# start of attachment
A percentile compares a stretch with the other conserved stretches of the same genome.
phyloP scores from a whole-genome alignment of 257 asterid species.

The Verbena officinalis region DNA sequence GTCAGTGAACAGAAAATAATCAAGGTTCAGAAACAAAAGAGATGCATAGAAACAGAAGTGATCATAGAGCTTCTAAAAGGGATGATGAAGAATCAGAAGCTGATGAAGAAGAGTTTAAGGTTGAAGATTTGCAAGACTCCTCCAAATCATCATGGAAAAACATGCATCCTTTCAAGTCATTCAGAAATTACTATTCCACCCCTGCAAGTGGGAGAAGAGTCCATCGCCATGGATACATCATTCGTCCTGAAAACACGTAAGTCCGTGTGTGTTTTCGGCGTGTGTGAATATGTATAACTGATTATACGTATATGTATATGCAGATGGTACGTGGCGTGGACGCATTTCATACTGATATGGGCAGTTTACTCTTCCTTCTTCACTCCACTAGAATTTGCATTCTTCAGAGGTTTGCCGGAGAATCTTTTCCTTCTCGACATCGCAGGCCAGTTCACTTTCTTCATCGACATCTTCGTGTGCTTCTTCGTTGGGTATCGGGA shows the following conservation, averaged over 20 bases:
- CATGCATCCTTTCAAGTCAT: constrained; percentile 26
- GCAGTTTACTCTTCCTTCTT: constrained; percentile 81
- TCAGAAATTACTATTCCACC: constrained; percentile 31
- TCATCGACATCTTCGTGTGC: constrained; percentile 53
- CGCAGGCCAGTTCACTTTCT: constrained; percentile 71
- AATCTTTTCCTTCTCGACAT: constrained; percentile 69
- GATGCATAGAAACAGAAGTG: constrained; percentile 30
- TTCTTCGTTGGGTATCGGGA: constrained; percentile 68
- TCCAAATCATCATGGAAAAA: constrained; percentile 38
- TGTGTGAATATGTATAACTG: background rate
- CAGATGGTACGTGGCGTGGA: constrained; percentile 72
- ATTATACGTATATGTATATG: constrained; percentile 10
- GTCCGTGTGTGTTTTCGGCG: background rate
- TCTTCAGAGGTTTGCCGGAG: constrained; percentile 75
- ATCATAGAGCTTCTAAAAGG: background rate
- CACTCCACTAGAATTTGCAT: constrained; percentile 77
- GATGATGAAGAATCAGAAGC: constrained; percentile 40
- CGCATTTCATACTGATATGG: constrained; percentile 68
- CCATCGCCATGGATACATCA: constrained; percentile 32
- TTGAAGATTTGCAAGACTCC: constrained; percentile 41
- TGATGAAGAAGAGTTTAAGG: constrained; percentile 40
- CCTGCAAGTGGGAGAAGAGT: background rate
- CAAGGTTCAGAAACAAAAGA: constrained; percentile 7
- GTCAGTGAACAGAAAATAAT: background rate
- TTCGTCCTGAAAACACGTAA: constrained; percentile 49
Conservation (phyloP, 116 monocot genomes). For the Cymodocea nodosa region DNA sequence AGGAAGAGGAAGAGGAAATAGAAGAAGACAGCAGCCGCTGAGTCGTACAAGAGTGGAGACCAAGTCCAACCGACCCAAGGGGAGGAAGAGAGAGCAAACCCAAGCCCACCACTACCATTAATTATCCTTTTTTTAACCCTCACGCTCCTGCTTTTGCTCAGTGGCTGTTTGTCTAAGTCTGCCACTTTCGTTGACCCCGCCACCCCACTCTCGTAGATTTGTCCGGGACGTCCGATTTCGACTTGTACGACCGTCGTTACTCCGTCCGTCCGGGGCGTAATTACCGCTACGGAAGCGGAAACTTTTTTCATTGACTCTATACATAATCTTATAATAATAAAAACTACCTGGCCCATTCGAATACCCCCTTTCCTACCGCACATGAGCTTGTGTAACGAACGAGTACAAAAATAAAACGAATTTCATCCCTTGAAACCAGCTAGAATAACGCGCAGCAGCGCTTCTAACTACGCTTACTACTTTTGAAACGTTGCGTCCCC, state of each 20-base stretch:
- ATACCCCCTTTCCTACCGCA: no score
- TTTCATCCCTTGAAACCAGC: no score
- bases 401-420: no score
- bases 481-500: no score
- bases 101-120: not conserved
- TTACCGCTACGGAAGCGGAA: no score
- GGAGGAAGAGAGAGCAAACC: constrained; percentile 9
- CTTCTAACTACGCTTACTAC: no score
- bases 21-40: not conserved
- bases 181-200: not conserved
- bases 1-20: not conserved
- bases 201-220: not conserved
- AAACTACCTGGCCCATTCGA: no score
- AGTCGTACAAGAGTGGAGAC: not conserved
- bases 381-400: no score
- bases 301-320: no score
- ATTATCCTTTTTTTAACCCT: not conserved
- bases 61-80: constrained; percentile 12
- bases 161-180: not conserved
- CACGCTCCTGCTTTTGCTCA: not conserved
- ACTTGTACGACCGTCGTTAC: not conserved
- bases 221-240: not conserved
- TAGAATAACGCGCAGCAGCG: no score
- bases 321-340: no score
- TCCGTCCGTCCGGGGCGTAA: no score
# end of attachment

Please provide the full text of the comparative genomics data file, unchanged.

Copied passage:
A percentile compares a stretch with the other conserved stretches of the same genome.
phyloP scores from a whole-genome alignment of 257 asterid species.

The Verbena officinalis region DNA sequence GTCAGTGAACAGAAAATAATCAAGGTTCAGAAACAAAAGAGATGCATAGAAACAGAAGTGATCATAGAGCTTCTAAAAGGGATGATGAAGAATCAGAAGCTGATGAAGAAGAGTTTAAGGTTGAAGATTTGCAAGACTCCTCCAAATCATCATGGAAAAACATGCATCCTTTCAAGTCATTCAGAAATTACTATTCCACCCCTGCAAGTGGGAGAAGAGTCCATCGCCATGGATACATCATTCGTCCTGAAAACACGTAAGTCCGTGTGTGTTTTCGGCGTGTGTGAATATGTATAACTGATTATACGTATATGTATATGCAGATGGTACGTGGCGTGGACGCATTTCATACTGATATGGGCAGTTTACTCTTCCTTCTTCACTCCACTAGAATTTGCATTCTTCAGAGGTTTGCCGGAGAATCTTTTCCTTCTCGACATCGCAGGCCAGTTCACTTTCTTCATCGACATCTTCGTGTGCTTCTTCGTTGGGTATCGGGA shows the following conservation, averaged over 20 bases:
- CATGCATCCTTTCAAGTCAT: constrained; percentile 26
- GCAGTTTACTCTTCCTTCTT: constrained; percentile 81
- TCAGAAATTACTATTCCACC: constrained; percentile 31
- TCATCGACATCTTCGTGTGC: constrained; percentile 53
- CGCAGGCCAGTTCACTTTCT: constrained; percentile 71
- AATCTTTTCCTTCTCGACAT: constrained; percentile 69
- GATGCATAGAAACAGAAGTG: constrained; percentile 30
- TTCTTCGTTGGGTATCGGGA: constrained; percentile 68
- TCCAAATCATCATGGAAAAA: constrained; percentile 38
- TGTGTGAATATGTATAACTG: background rate
- CAGATGGTACGTGGCGTGGA: constrained; percentile 72
- ATTATACGTATATGTATATG: constrained; percentile 10
- GTCCGTGTGTGTTTTCGGCG: background rate
- TCTTCAGAGGTTTGCCGGAG: constrained; percentile 75
- ATCATAGAGCTTCTAAAAGG: background rate
- CACTCCACTAGAATTTGCAT: constrained; percentile 77
- GATGATGAAGAATCAGAAGC: constrained; percentile 40
- CGCATTTCATACTGATATGG: constrained; percentile 68
- CCATCGCCATGGATACATCA: constrained; percentile 32
- TTGAAGATTTGCAAGACTCC: constrained; percentile 41
- TGATGAAGAAGAGTTTAAGG: constrained; percentile 40
- CCTGCAAGTGGGAGAAGAGT: background rate
- CAAGGTTCAGAAACAAAAGA: constrained; percentile 7
- GTCAGTGAACAGAAAATAAT: background rate
- TTCGTCCTGAAAACACGTAA: constrained; percentile 49
Conservation (phyloP, 116 monocot genomes). For the Cymodocea nodosa region DNA sequence AGGAAGAGGAAGAGGAAATAGAAGAAGACAGCAGCCGCTGAGTCGTACAAGAGTGGAGACCAAGTCCAACCGACCCAAGGGGAGGAAGAGAGAGCAAACCCAAGCCCACCACTACCATTAATTATCCTTTTTTTAACCCTCACGCTCCTGCTTTTGCTCAGTGGCTGTTTGTCTAAGTCTGCCACTTTCGTTGACCCCGCCACCCCACTCTCGTAGATTTGTCCGGGACGTCCGATTTCGACTTGTACGACCGTCGTTACTCCGTCCGTCCGGGGCGTAATTACCGCTACGGAAGCGGAAACTTTTTTCATTGACTCTATACATAATCTTATAATAATAAAAACTACCTGGCCCATTCGAATACCCCCTTTCCTACCGCACATGAGCTTGTGTAACGAACGAGTACAAAAATAAAACGAATTTCATCCCTTGAAACCAGCTAGAATAACGCGCAGCAGCGCTTCTAACTACGCTTACTACTTTTGAAACGTTGCGTCCCC, state of each 20-base stretch:
- ATACCCCCTTTCCTACCGCA: no score
- TTTCATCCCTTGAAACCAGC: no score
- bases 401-420: no score
- bases 481-500: no score
- bases 101-120: not conserved
- TTACCGCTACGGAAGCGGAA: no score
- GGAGGAAGAGAGAGCAAACC: constrained; percentile 9
- CTTCTAACTACGCTTACTAC: no score
- bases 21-40: not conserved
- bases 181-200: not conserved
- bases 1-20: not conserved
- bases 201-220: not conserved
- AAACTACCTGGCCCATTCGA: no score
- AGTCGTACAAGAGTGGAGAC: not conserved
- bases 381-400: no score
- bases 301-320: no score
- ATTATCCTTTTTTTAACCCT: not conserved
- bases 61-80: constrained; percentile 12
- bases 161-180: not conserved
- CACGCTCCTGCTTTTGCTCA: not conserved
- ACTTGTACGACCGTCGTTAC: not conserved
- bases 221-240: not conserved
- TAGAATAACGCGCAGCAGCG: no score
- bases 321-340: no score
- TCCGTCCGTCCGGGGCGTAA: no score